Until I heard Ms. Rossi play I often wondered if the accordion could sing in exactly the same way I've heard other instruments sing, for while accordionists have achieved phenomenal virtuosity, power, nuance, velocity and expressiveness I hadn't quite heard the aforementioned breathing-singing control and shaping of a phrase that reminds one of the origin of all music, the human voice. Too often the accordion seemed a creature, if not a captive of the machine age, a concept that Tom Fabinski's interview with Peter Soave brought out beautifully. In that interview Mr. Soave lamented the complexity, mixed sonorities and lack of a distinctive voice of the bayan/accordion, an instrument that when he's performing at his best he plays better than anyone. Mr. Soave finds the bandoneon more expressive in its way, due to its simpler construction, extended odd-shaped bellows and almost malleable double octave reeds. He concluded a bandoneon's lightness, technical limitations and normally single note voice allowed him to "sing" with it more expansively than he does with the bayan.

And yet, along comes Ms. Rossi and to my ears she has wrested a singing voice out of the machine like no one else. What she accomplishes seems like a revelation.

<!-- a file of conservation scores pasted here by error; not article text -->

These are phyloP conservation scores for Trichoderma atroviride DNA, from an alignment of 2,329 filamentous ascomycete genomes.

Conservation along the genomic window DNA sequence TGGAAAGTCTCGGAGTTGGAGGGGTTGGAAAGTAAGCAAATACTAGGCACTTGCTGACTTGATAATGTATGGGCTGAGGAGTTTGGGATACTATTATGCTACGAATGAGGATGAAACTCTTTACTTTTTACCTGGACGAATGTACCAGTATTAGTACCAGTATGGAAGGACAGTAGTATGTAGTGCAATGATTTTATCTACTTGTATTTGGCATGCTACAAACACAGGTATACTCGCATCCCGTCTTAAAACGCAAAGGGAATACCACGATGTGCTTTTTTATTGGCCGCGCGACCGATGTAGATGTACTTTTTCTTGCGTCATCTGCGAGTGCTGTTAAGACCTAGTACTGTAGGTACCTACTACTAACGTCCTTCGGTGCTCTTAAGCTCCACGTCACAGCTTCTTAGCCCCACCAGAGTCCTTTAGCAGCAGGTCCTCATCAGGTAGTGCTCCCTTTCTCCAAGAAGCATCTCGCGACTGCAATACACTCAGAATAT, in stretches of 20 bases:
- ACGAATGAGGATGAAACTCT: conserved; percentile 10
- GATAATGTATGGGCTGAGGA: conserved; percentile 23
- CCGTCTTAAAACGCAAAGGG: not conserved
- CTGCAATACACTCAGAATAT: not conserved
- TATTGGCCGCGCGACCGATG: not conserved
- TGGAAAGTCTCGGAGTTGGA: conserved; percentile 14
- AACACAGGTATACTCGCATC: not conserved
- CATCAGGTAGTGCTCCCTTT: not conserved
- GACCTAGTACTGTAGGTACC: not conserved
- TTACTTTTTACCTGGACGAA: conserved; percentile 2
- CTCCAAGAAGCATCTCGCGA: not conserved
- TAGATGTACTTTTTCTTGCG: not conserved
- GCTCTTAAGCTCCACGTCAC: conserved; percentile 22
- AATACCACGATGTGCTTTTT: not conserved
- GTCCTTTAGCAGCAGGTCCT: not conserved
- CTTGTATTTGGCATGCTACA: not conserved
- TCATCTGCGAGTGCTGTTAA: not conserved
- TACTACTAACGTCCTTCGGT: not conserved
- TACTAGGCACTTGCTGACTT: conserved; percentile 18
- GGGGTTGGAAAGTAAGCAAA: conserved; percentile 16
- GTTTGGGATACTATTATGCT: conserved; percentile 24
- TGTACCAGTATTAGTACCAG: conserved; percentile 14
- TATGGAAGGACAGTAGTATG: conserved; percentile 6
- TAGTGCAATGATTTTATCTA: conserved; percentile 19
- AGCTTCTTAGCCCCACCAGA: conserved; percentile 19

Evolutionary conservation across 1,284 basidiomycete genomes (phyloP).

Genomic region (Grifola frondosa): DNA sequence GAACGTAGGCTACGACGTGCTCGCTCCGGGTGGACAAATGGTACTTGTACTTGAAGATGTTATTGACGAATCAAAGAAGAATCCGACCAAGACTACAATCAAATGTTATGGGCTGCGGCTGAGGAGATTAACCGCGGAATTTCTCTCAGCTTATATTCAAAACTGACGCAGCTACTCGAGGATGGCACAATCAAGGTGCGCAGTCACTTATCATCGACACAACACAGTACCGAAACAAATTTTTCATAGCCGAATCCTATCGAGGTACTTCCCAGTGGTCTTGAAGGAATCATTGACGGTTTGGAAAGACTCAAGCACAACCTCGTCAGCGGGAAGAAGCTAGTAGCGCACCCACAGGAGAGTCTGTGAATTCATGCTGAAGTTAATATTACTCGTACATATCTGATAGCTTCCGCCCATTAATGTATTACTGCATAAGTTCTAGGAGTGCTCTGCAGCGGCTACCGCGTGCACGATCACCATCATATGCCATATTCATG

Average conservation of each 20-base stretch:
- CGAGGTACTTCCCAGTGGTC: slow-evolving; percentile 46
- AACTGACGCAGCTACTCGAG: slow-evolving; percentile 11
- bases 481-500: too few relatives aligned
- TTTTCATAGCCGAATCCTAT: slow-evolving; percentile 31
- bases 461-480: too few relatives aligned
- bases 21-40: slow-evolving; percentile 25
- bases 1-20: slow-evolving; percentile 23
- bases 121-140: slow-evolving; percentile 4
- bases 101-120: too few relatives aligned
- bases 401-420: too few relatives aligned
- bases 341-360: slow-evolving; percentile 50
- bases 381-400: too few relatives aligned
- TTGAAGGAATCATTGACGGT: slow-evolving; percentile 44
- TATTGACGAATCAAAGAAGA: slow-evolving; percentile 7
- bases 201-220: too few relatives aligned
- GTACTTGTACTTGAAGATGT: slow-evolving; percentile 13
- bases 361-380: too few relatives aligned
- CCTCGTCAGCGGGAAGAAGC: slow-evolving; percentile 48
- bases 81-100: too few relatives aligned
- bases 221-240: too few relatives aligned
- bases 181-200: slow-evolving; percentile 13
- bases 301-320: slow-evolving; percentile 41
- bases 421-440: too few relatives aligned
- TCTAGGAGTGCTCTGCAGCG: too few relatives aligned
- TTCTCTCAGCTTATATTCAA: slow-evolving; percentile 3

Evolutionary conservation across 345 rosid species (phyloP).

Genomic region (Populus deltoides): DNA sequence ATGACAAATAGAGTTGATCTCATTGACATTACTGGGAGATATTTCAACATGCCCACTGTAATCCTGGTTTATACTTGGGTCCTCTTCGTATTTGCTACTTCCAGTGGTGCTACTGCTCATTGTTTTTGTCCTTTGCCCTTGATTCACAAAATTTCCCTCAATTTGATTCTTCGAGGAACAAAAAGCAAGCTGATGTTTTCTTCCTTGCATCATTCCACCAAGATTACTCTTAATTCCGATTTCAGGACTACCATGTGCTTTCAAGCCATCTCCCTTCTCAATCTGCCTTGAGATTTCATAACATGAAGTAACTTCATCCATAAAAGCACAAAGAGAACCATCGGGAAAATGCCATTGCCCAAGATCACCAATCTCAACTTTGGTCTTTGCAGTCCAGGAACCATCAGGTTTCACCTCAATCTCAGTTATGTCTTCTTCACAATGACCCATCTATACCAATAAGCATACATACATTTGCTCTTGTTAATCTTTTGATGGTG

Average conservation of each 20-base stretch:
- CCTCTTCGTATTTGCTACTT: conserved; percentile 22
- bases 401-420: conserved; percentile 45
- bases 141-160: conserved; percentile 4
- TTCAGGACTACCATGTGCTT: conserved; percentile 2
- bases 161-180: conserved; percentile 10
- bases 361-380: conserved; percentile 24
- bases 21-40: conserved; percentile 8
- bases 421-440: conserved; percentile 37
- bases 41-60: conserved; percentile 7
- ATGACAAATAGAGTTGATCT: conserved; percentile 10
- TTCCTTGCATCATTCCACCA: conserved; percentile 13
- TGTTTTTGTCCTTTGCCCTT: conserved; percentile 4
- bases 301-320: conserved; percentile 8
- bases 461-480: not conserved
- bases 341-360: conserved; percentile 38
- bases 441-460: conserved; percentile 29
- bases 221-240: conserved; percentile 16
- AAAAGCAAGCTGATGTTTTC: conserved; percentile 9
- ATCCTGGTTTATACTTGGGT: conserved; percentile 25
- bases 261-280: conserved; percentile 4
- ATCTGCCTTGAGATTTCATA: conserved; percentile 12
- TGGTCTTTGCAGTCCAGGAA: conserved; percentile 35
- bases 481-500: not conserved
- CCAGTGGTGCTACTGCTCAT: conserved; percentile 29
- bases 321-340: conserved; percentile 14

Her playing isn't without flaws. Her performance of the Busoni/Lips transcription of Bach's Chaconne lacks the power and drive of Lips, but what she lacks in power she makes up in nuance. Also, I think she was intentionally aiming at the origins of the piece as a movement from Bach's D-minor Violin Partita approaching it as if we're hearing a violin and basso continuo instead of an object of pianistic pyrotechnics. I suspect Ms. Rossi -- and I have no evidence of this -- may have trained as a violinist for she often exhibits that kind of sensibility. In contrast to her Chaconne, a pianist like Arturo Benedetti Michelangeli roars through the Chaconne a full two minutes faster than Ms. Rossi. To be sure, a Lisztian approach like Michelangeli's is usually the case -- well, that was the point of the transcription. However, hearing Isaac Stern do it creates a entirely different impression and suggests the direction of Ms. Rossi's performance. Ms. Rossi takes a slower, meditative pace revealing much that is missed in the thrilling displays of others. A superb bayanist like Lips (the adapter of the transcription everyone plays) naturally aspires to the Liszt model and that's legitimate and often breathtaking; however, there's always an underlying paradox in such powerful renditions, for ultimately the sound and fury of an accordion will never match the brute power of a piano or pipe organ; so are free reed players overreaching and failing to appreciate the integrity of their own instrument? Perhaps we need to define the soul of the accordion more carefully understanding what it is and isn't. I thought Ms. Rossi took such questions under advisement and did a beautiful and individualistic interpretation of the Chaconne with only minor glitches -- one or two bellows changes.